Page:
If Hurst teen Mack Beggs wants to wrestle this spring and summer, the transgender boy will only have the option to wrestle boys under a new policy adopted by USA Wrestling.
The governing body for amateur wrestling adopted the policy at its executive committee meeting on March 14.
The policy states anyone transitioning from female to male "shall only be eligible to compete in the male category without restriction." The athlete need only "declared that his gender identity is male."
The policy stands in direct contrast with a rule approved by the University Interscholastic League in 2016 that requires public school students to compete based on their assigned gender at birth.
Tony Black with USA Wrestling, which operates under the U.S. Olympic Committee, told News 8 on Thursday the policy was adopted ahead of its season that begins in March.
“I would say a changing culture and ensuring that we’re in line with the International Olympic Committee recommendations on this exact matter," Black said.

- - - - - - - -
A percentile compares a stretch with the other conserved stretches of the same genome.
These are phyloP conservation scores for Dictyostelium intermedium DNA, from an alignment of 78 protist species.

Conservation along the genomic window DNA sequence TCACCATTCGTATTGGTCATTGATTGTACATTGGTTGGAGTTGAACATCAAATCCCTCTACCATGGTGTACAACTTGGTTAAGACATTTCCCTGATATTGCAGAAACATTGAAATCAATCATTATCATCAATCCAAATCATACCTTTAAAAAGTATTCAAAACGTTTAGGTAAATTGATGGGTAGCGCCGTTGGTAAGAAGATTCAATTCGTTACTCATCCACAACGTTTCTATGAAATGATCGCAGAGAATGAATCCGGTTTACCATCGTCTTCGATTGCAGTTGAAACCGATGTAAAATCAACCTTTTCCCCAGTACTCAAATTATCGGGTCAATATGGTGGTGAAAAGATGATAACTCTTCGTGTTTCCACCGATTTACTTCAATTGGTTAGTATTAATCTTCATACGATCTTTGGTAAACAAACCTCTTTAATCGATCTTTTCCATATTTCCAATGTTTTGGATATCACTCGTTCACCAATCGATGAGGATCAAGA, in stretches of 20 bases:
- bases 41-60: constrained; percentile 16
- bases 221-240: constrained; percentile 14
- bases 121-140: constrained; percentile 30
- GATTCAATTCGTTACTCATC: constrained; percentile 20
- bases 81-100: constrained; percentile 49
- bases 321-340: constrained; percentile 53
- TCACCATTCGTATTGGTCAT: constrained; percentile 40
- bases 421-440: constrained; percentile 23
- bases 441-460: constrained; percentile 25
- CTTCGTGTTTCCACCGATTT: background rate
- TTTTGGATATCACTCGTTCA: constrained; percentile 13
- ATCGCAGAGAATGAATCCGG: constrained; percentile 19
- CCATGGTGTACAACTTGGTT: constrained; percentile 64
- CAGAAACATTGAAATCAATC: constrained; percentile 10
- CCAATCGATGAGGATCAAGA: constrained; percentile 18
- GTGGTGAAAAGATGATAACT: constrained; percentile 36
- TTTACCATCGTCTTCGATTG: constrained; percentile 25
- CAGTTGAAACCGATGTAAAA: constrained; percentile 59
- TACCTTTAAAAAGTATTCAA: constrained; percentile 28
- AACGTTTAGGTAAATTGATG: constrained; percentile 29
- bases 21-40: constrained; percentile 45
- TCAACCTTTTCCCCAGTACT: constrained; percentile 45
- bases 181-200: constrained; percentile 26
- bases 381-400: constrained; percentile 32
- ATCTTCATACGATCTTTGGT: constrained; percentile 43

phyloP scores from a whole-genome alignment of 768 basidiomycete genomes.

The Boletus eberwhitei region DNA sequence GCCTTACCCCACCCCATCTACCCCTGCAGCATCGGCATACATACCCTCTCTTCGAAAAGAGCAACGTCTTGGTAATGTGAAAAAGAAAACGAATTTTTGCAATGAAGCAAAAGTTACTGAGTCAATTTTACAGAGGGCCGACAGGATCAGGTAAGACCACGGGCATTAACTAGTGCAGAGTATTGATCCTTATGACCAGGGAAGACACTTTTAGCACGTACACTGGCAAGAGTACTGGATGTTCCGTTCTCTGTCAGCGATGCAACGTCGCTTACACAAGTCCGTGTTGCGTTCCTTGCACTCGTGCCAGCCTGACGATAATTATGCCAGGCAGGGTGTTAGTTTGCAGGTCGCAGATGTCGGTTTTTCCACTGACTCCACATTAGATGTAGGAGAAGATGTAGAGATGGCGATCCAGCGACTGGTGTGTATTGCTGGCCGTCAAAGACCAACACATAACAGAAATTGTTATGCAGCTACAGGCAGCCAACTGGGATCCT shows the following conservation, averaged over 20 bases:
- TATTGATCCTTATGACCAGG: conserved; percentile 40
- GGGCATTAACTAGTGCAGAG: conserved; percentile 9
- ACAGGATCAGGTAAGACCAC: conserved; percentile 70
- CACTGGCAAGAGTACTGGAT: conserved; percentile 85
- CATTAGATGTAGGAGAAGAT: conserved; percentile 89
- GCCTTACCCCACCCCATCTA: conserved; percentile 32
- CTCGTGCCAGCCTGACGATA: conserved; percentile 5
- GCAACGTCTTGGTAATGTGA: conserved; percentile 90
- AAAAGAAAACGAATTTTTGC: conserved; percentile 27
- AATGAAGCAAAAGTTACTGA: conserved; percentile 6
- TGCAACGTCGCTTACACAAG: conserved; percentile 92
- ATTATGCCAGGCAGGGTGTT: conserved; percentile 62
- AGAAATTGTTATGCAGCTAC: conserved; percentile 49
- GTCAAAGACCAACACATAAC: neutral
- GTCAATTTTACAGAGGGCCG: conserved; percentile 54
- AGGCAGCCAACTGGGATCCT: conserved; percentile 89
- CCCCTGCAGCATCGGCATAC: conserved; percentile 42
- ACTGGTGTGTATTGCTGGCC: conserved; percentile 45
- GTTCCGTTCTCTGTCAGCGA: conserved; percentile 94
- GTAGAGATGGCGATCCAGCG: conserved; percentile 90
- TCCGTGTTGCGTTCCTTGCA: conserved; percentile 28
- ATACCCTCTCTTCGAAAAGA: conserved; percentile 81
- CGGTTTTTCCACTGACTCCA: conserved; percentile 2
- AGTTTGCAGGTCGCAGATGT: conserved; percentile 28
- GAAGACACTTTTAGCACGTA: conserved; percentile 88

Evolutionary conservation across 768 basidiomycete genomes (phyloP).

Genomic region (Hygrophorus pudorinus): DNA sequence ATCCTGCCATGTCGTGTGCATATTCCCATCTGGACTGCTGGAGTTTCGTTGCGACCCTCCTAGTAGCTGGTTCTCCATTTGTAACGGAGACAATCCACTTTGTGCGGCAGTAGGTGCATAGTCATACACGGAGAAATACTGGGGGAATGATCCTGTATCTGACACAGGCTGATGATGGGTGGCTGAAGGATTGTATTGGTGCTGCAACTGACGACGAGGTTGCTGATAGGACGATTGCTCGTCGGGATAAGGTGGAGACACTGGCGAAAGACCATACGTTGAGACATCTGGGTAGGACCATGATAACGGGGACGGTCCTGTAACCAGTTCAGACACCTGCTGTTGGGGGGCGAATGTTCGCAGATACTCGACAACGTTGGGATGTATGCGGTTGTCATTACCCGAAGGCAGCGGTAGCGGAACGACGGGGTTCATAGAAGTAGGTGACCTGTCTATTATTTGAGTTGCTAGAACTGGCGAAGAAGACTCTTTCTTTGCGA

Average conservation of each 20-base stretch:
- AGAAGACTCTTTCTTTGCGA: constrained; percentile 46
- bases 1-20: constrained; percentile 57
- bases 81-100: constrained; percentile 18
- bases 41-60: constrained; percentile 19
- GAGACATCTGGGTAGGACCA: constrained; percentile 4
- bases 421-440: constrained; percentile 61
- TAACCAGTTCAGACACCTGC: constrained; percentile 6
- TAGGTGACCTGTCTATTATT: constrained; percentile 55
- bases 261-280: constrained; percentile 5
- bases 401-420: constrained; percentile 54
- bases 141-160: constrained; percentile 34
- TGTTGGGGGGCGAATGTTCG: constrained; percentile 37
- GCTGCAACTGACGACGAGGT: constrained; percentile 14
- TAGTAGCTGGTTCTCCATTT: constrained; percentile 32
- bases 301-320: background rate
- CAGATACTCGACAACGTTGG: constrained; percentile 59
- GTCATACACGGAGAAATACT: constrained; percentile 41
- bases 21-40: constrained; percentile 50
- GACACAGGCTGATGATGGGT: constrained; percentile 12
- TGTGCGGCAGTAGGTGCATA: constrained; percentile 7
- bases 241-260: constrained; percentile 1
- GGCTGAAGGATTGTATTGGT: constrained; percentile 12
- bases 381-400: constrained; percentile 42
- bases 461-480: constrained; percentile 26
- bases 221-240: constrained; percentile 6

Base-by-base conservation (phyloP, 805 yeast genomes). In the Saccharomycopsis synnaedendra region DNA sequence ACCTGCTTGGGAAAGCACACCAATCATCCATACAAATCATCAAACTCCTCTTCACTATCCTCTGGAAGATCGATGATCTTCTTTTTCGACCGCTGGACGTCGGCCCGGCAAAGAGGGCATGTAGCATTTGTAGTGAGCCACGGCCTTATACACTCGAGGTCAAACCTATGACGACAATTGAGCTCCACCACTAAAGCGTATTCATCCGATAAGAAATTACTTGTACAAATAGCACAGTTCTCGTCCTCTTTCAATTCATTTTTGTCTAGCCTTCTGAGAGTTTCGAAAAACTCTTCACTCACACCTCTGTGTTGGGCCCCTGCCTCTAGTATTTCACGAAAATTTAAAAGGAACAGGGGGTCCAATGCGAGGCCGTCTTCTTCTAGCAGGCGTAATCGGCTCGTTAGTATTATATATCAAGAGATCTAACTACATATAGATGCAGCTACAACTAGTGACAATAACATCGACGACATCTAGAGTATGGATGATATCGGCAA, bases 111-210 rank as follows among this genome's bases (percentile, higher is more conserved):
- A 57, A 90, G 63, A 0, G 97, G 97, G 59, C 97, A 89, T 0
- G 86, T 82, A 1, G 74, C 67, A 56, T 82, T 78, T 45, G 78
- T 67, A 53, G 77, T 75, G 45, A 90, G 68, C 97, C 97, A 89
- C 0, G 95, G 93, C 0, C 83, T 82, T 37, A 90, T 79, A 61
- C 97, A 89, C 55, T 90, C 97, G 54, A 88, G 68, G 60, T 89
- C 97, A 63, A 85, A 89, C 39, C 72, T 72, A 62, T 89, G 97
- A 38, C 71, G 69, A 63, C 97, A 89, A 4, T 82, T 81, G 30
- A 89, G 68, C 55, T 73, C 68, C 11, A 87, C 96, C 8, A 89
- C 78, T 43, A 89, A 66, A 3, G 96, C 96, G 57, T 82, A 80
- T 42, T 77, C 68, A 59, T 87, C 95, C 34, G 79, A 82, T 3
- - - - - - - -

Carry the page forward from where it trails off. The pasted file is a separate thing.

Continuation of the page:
The move comes one month after Beggs, a Euless Trinity High junior, won the girls state 6A wrestling title in the 110lb weight class.
Beggs, 17, identifies as male and receives doctor prescribed testosterone treatments as part of his transition.
Parents of wrestlers he defeated said those treatments constituted an unfair advantage and put their daughters at risk of injury.
A Coppell parent filed a civil lawsuit against the UIL asking that Beggs be unable to compete in the girls division during his senior year in 2017-18.
Organizations like the IOC and NCAA allow athletes to compete in sports based on the gender they identify with.
The UIL transgender rule prevented Beggs from competing against boys in high school tournaments, but the USA Wrestling rule will allow him to do so in off-season, non UIL events.
The policy is effective immediately.